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Richard Henry Dana, Jr. was preparing for his third year at Harvard when he came down with a case of the measles that left his eyes so badly damaged that he could not return to school. Seeking hard work and fresh air that might restore his vision, Dana decided to take to sea as a common sailor on board the Pilgrim. When he moved from the classroom in Cambridge to a tiny berth in the forecastle of a merchant ship, Dana replaced the upper-class world he had long inhabited for a two-year voyage around Cape Horn to the California coast.1 Dana’s experiences of physical and psychological dislocation, his navigation of new challenges, and his forays into new social worlds make up the bulk of his narrative of the voyage: Two Years Before the Mast (1840). Two Years follows the young man along a predictable path: From a naïve, seasick, white-gloved student to a full-grown man with perfect vision and a strong resolution to re-enter the social world he left behind. This neat narrative of physical regeneration and personal development suggests that Dana’s entry into (and emergence from) the space “before the mast” transformed him into an adult fitted for the challenges of life on land, but I will argue that this progressive narrative looks quite different if we attend to the “two years” that Dana spent at sea. [End Page 377]

The significance of those two years becomes apparent at a key moment in his narrative when Dana recalls his feelings upon learning that he might have to spend a third year on board ship. He believed that another year at sea “would settle the matter” and render him a “sailor for life.”2 Dana’s fears at this moment were born of a disconnect between his shipboard experience and his hopes for future success in resuming the life he was raised to live. And Dana, who would write that “the contemplated future solves and shapes the progressing present,” considered his years at sea to be anything but “the progressing present.”3 Dana was not alone, either. Like his sister, brother, and former teacher, all of whom wrote to Dana and begged him to return to Boston as soon as he could, Richard Henry Dana Sr. reminded his son that he needed to quit the sea because the young man had “no time to lose in preparing for [his] after life,” that is, life after sailing.4 As his family and friends understood, Dana’s decision to become a sailor, even for a short while, imperiled the “contemplated future” that shaped so many of his early choices, a future befitting a member of a well-known and well-connected Massachusetts family.5 Dana’s anxiety over the disconnect between his present experiences and his “contemplated future” drove him back to Boston (without spending that extra year on board ship), and it reemerges in his public and private writings about the sea.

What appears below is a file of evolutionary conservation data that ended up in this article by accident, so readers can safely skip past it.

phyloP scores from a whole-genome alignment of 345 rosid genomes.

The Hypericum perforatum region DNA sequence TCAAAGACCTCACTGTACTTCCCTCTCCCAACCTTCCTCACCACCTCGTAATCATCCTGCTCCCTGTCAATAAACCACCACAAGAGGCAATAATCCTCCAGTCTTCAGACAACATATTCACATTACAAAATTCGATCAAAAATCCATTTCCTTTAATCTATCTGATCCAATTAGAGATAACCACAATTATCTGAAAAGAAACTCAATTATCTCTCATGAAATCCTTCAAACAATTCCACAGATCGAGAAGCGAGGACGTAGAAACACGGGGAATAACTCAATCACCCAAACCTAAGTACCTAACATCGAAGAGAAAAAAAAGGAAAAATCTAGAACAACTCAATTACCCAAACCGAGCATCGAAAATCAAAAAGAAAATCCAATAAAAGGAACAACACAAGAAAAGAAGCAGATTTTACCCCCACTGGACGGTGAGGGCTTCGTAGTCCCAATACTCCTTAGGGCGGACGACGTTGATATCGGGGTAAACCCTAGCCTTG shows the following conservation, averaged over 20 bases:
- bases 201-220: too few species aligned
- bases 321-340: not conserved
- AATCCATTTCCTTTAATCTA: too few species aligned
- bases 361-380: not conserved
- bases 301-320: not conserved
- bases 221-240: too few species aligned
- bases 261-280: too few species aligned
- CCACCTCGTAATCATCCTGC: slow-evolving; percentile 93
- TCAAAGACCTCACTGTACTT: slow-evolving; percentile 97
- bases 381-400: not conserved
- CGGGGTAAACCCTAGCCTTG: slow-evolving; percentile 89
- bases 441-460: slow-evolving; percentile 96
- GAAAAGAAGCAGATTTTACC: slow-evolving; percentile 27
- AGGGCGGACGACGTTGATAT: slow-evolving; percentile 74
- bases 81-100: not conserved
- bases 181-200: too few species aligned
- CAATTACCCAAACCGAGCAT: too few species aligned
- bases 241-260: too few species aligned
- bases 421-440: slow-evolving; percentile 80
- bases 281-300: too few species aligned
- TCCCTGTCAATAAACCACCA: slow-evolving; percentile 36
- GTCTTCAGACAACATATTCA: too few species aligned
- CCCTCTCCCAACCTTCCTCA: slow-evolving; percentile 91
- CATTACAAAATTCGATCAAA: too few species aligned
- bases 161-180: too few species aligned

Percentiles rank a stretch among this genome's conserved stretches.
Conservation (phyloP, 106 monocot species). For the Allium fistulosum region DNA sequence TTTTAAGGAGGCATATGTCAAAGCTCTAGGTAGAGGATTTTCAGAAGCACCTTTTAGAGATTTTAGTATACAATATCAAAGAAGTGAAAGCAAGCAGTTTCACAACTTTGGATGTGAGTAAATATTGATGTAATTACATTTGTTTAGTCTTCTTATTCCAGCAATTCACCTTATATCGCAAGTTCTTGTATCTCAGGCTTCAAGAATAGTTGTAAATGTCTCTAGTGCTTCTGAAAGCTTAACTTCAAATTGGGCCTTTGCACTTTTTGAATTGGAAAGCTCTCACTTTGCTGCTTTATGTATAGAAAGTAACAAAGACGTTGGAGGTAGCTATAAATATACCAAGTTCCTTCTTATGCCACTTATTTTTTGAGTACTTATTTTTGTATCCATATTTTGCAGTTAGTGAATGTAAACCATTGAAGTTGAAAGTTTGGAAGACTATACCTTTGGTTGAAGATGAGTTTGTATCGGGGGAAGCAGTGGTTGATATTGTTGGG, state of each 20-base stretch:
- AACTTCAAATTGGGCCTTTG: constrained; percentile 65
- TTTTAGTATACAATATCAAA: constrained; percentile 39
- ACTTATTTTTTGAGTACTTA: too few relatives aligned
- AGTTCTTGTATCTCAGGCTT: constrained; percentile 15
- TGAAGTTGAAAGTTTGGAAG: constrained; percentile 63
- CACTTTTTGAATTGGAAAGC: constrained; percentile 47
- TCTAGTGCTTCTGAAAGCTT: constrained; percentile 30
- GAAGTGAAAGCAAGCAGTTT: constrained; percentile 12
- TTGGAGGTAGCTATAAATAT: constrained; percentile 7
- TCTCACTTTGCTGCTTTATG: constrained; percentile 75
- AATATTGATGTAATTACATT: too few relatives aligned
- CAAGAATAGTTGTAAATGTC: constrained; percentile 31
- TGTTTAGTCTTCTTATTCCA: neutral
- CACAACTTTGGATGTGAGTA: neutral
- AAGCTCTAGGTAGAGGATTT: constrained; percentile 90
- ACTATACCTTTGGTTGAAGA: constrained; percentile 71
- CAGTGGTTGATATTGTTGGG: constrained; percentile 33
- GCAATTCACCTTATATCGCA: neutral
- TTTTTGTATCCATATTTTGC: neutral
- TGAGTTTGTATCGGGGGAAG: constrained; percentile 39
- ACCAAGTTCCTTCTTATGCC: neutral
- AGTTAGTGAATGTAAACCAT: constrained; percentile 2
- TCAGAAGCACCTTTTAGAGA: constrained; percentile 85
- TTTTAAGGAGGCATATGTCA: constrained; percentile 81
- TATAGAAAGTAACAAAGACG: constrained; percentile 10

In this essay, I argue that Dana’s maritime writings—Two Years Before the Mast and the epilogue “Twenty-Four Years After” (1869)—showcase non-linear, non-progressive temporalities in Dana’s detailed descriptions of what I call “sailor time,” a term that encompasses sailors’ experience of time and the ways that their experience differed from those of men and women on land.6 Indeed, the mix of temporal orientations in maritime writings like Dana’s Two Years undermines John L. O’Sullivan’s 1839 description of the United States as “the great nation of futurity.”7 When O’ Sullivan coined this term, he imagined a future for the US that would be unfettered by the historical burdens that plagued other nations and invoked a teleological view of history that Thomas Allen denominates as a “utopian horizon.”8 During the same year that O’ Sullivan imagined himself living in “the nation of human [End Page 378] progress,” though, Richard Henry Dana, Jr. was at work on the sea narrative that described a way of being in time that conflicted with O’ Sullivan’s vision of linear and certain development.9 In this respect, Dana’s Two Years...


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